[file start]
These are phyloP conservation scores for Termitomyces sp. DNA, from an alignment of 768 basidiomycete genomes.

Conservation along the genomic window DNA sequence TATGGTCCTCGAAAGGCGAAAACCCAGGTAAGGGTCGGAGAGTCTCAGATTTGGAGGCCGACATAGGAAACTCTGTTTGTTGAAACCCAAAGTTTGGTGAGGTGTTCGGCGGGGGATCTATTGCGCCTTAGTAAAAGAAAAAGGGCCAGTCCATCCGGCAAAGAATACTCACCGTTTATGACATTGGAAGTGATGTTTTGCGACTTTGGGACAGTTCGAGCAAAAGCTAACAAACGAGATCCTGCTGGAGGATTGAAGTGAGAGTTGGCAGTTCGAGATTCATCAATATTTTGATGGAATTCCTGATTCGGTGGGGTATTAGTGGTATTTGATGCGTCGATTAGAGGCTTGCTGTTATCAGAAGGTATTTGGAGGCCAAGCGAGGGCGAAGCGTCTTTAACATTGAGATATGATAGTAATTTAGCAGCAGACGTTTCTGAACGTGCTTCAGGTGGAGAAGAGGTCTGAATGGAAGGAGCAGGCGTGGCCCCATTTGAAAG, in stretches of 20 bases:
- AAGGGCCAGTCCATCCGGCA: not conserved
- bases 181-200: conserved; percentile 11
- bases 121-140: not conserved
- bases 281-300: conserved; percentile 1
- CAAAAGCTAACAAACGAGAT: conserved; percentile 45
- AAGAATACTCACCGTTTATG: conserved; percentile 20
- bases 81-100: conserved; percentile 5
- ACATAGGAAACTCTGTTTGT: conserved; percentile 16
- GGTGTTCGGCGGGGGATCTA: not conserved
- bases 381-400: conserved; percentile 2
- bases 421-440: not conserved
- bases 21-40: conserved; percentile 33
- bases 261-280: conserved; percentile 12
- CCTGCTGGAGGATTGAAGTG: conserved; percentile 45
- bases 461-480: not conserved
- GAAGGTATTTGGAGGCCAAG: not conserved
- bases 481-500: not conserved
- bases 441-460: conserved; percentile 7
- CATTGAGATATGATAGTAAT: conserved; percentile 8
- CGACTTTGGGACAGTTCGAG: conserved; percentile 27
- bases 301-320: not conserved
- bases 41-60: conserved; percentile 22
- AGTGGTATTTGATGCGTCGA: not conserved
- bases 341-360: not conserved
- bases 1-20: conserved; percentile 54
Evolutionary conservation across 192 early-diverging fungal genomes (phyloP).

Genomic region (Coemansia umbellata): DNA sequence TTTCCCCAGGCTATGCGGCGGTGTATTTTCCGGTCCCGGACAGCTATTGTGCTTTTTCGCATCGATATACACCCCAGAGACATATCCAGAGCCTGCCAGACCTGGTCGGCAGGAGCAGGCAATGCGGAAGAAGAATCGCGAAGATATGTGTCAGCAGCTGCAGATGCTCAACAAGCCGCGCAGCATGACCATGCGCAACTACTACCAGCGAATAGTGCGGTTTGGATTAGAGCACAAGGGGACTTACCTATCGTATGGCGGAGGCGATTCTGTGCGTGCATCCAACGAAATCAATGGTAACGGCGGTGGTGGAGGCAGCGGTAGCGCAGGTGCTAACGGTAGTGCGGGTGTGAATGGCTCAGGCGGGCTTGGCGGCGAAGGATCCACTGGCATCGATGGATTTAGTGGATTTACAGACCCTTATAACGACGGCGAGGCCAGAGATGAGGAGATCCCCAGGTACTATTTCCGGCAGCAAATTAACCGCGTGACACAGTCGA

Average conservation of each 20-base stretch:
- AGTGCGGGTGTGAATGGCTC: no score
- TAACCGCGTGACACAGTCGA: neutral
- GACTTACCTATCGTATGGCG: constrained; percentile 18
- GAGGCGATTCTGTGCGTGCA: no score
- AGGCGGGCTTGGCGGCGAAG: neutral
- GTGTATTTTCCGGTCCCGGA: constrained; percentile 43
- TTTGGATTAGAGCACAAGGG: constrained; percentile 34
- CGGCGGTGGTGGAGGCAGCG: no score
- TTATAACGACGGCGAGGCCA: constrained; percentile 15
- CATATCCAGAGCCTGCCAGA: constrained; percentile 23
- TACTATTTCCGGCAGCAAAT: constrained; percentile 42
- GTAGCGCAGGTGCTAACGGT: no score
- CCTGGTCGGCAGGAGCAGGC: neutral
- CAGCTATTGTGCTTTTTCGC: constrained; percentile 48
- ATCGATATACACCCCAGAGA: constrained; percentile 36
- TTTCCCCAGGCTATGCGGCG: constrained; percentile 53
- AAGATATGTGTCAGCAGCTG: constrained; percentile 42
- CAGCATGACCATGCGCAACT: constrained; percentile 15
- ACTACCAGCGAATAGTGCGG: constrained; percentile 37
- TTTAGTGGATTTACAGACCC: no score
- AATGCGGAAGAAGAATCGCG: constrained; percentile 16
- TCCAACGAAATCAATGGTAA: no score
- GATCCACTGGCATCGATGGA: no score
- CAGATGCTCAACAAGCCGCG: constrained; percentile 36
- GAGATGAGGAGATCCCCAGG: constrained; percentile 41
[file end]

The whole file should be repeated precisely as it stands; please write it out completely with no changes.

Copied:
These are phyloP conservation scores for Termitomyces sp. DNA, from an alignment of 768 basidiomycete genomes.

Conservation along the genomic window DNA sequence TATGGTCCTCGAAAGGCGAAAACCCAGGTAAGGGTCGGAGAGTCTCAGATTTGGAGGCCGACATAGGAAACTCTGTTTGTTGAAACCCAAAGTTTGGTGAGGTGTTCGGCGGGGGATCTATTGCGCCTTAGTAAAAGAAAAAGGGCCAGTCCATCCGGCAAAGAATACTCACCGTTTATGACATTGGAAGTGATGTTTTGCGACTTTGGGACAGTTCGAGCAAAAGCTAACAAACGAGATCCTGCTGGAGGATTGAAGTGAGAGTTGGCAGTTCGAGATTCATCAATATTTTGATGGAATTCCTGATTCGGTGGGGTATTAGTGGTATTTGATGCGTCGATTAGAGGCTTGCTGTTATCAGAAGGTATTTGGAGGCCAAGCGAGGGCGAAGCGTCTTTAACATTGAGATATGATAGTAATTTAGCAGCAGACGTTTCTGAACGTGCTTCAGGTGGAGAAGAGGTCTGAATGGAAGGAGCAGGCGTGGCCCCATTTGAAAG, in stretches of 20 bases:
- AAGGGCCAGTCCATCCGGCA: not conserved
- bases 181-200: conserved; percentile 11
- bases 121-140: not conserved
- bases 281-300: conserved; percentile 1
- CAAAAGCTAACAAACGAGAT: conserved; percentile 45
- AAGAATACTCACCGTTTATG: conserved; percentile 20
- bases 81-100: conserved; percentile 5
- ACATAGGAAACTCTGTTTGT: conserved; percentile 16
- GGTGTTCGGCGGGGGATCTA: not conserved
- bases 381-400: conserved; percentile 2
- bases 421-440: not conserved
- bases 21-40: conserved; percentile 33
- bases 261-280: conserved; percentile 12
- CCTGCTGGAGGATTGAAGTG: conserved; percentile 45
- bases 461-480: not conserved
- GAAGGTATTTGGAGGCCAAG: not conserved
- bases 481-500: not conserved
- bases 441-460: conserved; percentile 7
- CATTGAGATATGATAGTAAT: conserved; percentile 8
- CGACTTTGGGACAGTTCGAG: conserved; percentile 27
- bases 301-320: not conserved
- bases 41-60: conserved; percentile 22
- AGTGGTATTTGATGCGTCGA: not conserved
- bases 341-360: not conserved
- bases 1-20: conserved; percentile 54
Evolutionary conservation across 192 early-diverging fungal genomes (phyloP).

Genomic region (Coemansia umbellata): DNA sequence TTTCCCCAGGCTATGCGGCGGTGTATTTTCCGGTCCCGGACAGCTATTGTGCTTTTTCGCATCGATATACACCCCAGAGACATATCCAGAGCCTGCCAGACCTGGTCGGCAGGAGCAGGCAATGCGGAAGAAGAATCGCGAAGATATGTGTCAGCAGCTGCAGATGCTCAACAAGCCGCGCAGCATGACCATGCGCAACTACTACCAGCGAATAGTGCGGTTTGGATTAGAGCACAAGGGGACTTACCTATCGTATGGCGGAGGCGATTCTGTGCGTGCATCCAACGAAATCAATGGTAACGGCGGTGGTGGAGGCAGCGGTAGCGCAGGTGCTAACGGTAGTGCGGGTGTGAATGGCTCAGGCGGGCTTGGCGGCGAAGGATCCACTGGCATCGATGGATTTAGTGGATTTACAGACCCTTATAACGACGGCGAGGCCAGAGATGAGGAGATCCCCAGGTACTATTTCCGGCAGCAAATTAACCGCGTGACACAGTCGA

Average conservation of each 20-base stretch:
- AGTGCGGGTGTGAATGGCTC: no score
- TAACCGCGTGACACAGTCGA: neutral
- GACTTACCTATCGTATGGCG: constrained; percentile 18
- GAGGCGATTCTGTGCGTGCA: no score
- AGGCGGGCTTGGCGGCGAAG: neutral
- GTGTATTTTCCGGTCCCGGA: constrained; percentile 43
- TTTGGATTAGAGCACAAGGG: constrained; percentile 34
- CGGCGGTGGTGGAGGCAGCG: no score
- TTATAACGACGGCGAGGCCA: constrained; percentile 15
- CATATCCAGAGCCTGCCAGA: constrained; percentile 23
- TACTATTTCCGGCAGCAAAT: constrained; percentile 42
- GTAGCGCAGGTGCTAACGGT: no score
- CCTGGTCGGCAGGAGCAGGC: neutral
- CAGCTATTGTGCTTTTTCGC: constrained; percentile 48
- ATCGATATACACCCCAGAGA: constrained; percentile 36
- TTTCCCCAGGCTATGCGGCG: constrained; percentile 53
- AAGATATGTGTCAGCAGCTG: constrained; percentile 42
- CAGCATGACCATGCGCAACT: constrained; percentile 15
- ACTACCAGCGAATAGTGCGG: constrained; percentile 37
- TTTAGTGGATTTACAGACCC: no score
- AATGCGGAAGAAGAATCGCG: constrained; percentile 16
- TCCAACGAAATCAATGGTAA: no score
- GATCCACTGGCATCGATGGA: no score
- CAGATGCTCAACAAGCCGCG: constrained; percentile 36
- GAGATGAGGAGATCCCCAGG: constrained; percentile 41